In this post, we meet Tim Sway of New Perspectives Music, who’s been making guitars from old closet doors and spreading the message that things that are good for the planet can be cool and can be done without compromising quality or tone.
The news is full of heatwaves and forest fires and the grinding war in Ukraine. Here I reflect on living through the Cold War and risk of nuclear annihilation and then confronting the reality of 8 billion people on Earth and what that means for the planet. Despite all the problems, hope for the future remains, and it’s important to hang on to and celebrate that. And we need a living planet to be able to continue to make guitars.
Guitar tone and what contributes to it is a much discussed topic. While the acoustic aspects of tone can be measured, it’s often forgotten that there is a large subjective element in how individuals perceive tone. Here we explore the world of human perception, starting with a college football anecdote and then considering the beauty of wildflowers, before focusing on how sound travels from a guitar through our ears and into our brain.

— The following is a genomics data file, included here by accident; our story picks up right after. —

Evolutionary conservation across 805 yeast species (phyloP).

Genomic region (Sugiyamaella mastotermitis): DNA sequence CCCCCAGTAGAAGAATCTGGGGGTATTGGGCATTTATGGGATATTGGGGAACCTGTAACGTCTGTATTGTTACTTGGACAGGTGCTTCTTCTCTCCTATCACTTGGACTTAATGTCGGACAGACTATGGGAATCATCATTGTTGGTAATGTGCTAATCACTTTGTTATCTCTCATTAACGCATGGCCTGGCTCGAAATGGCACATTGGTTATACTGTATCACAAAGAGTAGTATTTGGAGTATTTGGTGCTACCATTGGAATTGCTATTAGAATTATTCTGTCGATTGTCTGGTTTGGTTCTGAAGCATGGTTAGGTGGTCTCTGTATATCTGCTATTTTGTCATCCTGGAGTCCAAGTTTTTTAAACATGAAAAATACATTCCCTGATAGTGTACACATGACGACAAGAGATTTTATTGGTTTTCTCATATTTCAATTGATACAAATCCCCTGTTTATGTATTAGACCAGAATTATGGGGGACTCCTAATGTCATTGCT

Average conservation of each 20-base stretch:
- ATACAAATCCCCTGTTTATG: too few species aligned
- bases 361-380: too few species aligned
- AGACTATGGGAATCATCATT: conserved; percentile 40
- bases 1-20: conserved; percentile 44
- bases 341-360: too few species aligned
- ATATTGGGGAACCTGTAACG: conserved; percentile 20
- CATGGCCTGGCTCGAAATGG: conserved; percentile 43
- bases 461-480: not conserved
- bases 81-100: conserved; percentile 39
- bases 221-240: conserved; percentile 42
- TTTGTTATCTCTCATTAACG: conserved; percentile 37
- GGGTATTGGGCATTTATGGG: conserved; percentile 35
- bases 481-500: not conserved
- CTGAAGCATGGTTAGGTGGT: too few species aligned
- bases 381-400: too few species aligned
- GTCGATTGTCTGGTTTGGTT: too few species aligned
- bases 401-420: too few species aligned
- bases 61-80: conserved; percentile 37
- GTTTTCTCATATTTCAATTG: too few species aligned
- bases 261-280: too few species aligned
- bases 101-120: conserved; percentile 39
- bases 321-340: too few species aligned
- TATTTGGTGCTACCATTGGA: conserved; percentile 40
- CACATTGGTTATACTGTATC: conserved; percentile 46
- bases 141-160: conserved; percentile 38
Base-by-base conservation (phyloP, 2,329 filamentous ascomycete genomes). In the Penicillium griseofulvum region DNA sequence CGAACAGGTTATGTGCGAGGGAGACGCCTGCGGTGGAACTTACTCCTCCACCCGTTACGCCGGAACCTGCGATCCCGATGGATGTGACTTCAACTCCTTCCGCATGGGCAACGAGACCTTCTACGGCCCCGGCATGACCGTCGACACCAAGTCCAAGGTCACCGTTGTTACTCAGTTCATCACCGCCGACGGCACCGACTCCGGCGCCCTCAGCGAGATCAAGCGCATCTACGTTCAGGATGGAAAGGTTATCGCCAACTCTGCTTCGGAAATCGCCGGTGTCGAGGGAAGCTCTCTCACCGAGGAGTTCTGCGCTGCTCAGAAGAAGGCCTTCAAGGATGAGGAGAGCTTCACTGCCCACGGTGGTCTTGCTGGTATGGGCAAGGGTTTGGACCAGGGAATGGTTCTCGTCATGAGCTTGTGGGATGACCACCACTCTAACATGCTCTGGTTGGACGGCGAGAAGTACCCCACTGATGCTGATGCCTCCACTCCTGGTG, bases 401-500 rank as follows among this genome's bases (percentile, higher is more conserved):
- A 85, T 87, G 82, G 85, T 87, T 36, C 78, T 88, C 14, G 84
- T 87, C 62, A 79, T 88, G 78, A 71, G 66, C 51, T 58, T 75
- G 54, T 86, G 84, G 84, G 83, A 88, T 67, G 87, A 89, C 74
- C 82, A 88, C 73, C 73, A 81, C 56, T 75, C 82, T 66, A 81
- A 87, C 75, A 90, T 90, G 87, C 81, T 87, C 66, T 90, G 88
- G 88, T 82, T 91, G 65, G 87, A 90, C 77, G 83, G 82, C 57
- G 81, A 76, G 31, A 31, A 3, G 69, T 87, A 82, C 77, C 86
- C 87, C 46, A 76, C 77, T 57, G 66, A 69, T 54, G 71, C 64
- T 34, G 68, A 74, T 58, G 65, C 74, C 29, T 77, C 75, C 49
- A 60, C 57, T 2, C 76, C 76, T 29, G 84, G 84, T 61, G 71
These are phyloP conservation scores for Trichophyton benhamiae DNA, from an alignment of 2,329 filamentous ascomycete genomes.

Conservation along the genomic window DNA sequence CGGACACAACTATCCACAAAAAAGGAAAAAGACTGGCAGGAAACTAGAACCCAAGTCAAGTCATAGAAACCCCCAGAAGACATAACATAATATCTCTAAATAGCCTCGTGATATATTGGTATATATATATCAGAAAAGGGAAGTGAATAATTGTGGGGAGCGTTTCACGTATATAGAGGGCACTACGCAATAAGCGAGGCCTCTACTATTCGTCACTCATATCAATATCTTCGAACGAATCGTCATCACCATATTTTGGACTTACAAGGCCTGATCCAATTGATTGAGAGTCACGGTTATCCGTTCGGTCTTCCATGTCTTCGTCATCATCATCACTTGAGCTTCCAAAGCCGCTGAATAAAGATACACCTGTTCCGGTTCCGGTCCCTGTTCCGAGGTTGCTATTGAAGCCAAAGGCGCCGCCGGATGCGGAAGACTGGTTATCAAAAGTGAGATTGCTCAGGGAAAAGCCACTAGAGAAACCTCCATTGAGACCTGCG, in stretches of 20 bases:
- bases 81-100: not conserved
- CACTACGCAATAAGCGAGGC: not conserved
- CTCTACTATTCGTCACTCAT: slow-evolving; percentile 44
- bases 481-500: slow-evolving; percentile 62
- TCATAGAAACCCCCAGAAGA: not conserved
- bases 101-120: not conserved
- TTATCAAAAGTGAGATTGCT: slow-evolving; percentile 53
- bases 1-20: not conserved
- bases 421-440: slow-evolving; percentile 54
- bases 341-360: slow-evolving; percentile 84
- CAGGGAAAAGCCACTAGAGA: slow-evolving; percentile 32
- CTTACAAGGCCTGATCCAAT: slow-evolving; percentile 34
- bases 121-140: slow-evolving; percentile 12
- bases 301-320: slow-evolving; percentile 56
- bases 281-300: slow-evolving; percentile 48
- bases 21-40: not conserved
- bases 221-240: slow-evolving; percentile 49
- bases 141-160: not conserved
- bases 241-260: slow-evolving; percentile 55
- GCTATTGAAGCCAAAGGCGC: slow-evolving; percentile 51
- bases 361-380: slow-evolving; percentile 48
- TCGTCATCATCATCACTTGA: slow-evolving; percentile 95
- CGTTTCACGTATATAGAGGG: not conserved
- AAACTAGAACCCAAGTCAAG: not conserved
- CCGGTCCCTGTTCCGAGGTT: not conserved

Bamboo is a widespread, fast growing plant. As well as being what giant pandas eat, it is used in many ways, including as a sustainable replacement for wood as structural material. Yamaha launched a guitar made from bamboo in 2000 which received a mixed reception at the time. Other guitar makers are following suit, and bamboo offers an interesting and different option as a material to make guitars with.
The Martin 00L Earth guitar, with its striking painting of our planet, was inspired by Greta Thunberg and protests seeking meaningful action on climate change. But its roots like back in the 1960s with the first views of Earth from space. Its message is too important to ignore.
Mango and cherry trees provide sustainable wood options in very different ways. They’ve both featured on guitars made by C.F.Martin & Co. whose factory we visit here.
Apples are a staple fruit for many people, and it turns out that apple trees produce a great guitar wood too. Here I look at the history of apple cultivation and the decline of the traditional apple orchard – and, of course, an applewood guitar.
A chance visit to a historical guitar collection in an Italian art gallery provided interesting insights into the variety of types of wood used in early European guitars – not much tropical wood and a lot of local species.
Following visits to museums in Oxford and Cremona to see historic guitars and violins, I discuss the world of rare instruments and explore issues around their value, whether they should be played or not, and how their authenticity is established – and how this all relates to modern instrument building.
Metal-bodied resonator guitars first appeared in the 1920s and were played by many blues musicians. Here I celebrate these amazing vintage guitars and their modern counterparts, while also taking a look at the mining industry that produces the metals that go into them.